Melanoma mortality rates to drop by 2050
Mortality rates of melanoma are predicted to fall by 2050, but the number of individuals dying from the disease will increase due to population growth and ageing.
Professor Philippe Autier and colleagues from the International Prevention Research Institute, Lyon, France, predicted the annual number of melanoma deaths until 2050 using Australia, the US and Sweden as examples. The predictions were based on melanoma mortality data from the WHO mortality database. [ECCO 2017, abstract 1144]
“In our prediction model, the age-adjusted melanoma mortality rate peaked around 2015 in Australian men and 1990 in Australian women, around 2005 in American men and 1995 in American women, and around 2010 in Swedish men and women,” reported Autier.
“In 2050, the melanoma mortality rate in Australia will be two-fold lower than in the peak years, falling back to the rates seen in 1970 for men and before 1960 for women. In the US, the rates will be 2.5 to three times lower than in the peak years, falling to rates that prevailed before 1960. In Sweden, the rates will be 1.5 times lower than in the peak years, falling to rates seen around 1985,” he continued.
However, the number of melanoma deaths will start decreasing only after 2030 and will remain high in 2050, due to population ageing and growth. For example, the annual number of melanoma deaths in Australian men was projected to increase from 1,007 in 2010 to 1,354 in 2030, and fall back to 1,124 in 2050.
“We predicted these numbers based on the assumption that no effective melanoma treatment exists,” Autier noted. “With an effective therapy, the number of melanoma deaths will decrease before 2030.”
In another study, Autier and colleagues found that intensive exposure to UV radiation was the main reason for the highest risk of melanoma mortality in individuals born between 1900 and 1960. [ECCO 2017, abstract 1201]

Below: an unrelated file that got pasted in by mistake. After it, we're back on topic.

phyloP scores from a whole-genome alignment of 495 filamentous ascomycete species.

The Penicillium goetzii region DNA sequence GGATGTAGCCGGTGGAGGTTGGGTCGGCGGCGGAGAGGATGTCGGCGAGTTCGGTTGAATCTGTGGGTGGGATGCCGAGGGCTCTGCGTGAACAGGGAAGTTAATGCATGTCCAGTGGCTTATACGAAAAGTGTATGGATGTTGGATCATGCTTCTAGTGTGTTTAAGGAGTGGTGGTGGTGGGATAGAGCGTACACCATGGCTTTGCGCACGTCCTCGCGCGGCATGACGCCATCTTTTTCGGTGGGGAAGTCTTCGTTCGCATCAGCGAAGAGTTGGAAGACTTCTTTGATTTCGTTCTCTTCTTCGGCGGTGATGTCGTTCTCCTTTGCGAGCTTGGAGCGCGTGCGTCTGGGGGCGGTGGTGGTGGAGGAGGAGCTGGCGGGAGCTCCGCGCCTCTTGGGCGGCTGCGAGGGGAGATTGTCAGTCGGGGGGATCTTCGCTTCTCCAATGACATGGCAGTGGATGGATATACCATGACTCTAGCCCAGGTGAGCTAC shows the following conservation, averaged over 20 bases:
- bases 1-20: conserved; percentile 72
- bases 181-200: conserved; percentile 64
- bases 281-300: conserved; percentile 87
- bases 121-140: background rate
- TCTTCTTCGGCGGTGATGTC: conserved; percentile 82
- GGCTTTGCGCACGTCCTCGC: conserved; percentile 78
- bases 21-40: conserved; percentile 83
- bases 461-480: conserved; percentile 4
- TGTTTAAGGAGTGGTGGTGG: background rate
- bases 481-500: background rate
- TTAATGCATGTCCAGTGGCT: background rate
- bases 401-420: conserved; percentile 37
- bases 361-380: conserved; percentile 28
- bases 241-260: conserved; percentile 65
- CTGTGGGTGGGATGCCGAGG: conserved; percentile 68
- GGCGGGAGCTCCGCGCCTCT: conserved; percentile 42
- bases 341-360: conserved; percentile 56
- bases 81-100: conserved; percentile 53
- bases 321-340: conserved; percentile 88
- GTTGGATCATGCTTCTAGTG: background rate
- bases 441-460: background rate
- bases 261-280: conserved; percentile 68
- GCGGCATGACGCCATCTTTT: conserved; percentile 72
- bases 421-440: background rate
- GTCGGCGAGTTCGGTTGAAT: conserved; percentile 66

“At that time, healthcare professionals believed that exposure to UV light and sunshine could heal some skin infections and rickets without knowing its drawbacks,” said Autier. “This fashion faded in the 1960s as effective treatments became available and people became more aware of the risk of melanoma associated with sun exposure and sunburn during childhood.”
“As time passes, melanoma deaths will become steadily rarer in individuals below 50 years of age. After 2050, practically all melanoma deaths will occur in those above 70 years of age,” he added.
“Malignant melanoma is one of our most common cancers and we have tried different ways to increase awareness about protection and early diagnosis. If the predictions are right, protection from sun exposure is one of the best strategies for primary prevention of melanoma, and this study proves that all efforts to protect a population from unhealthy amounts of sun exposure are worthwhile,” commented ECCO President Professor Peter Naredi of the University of Gothenburg, Sweden.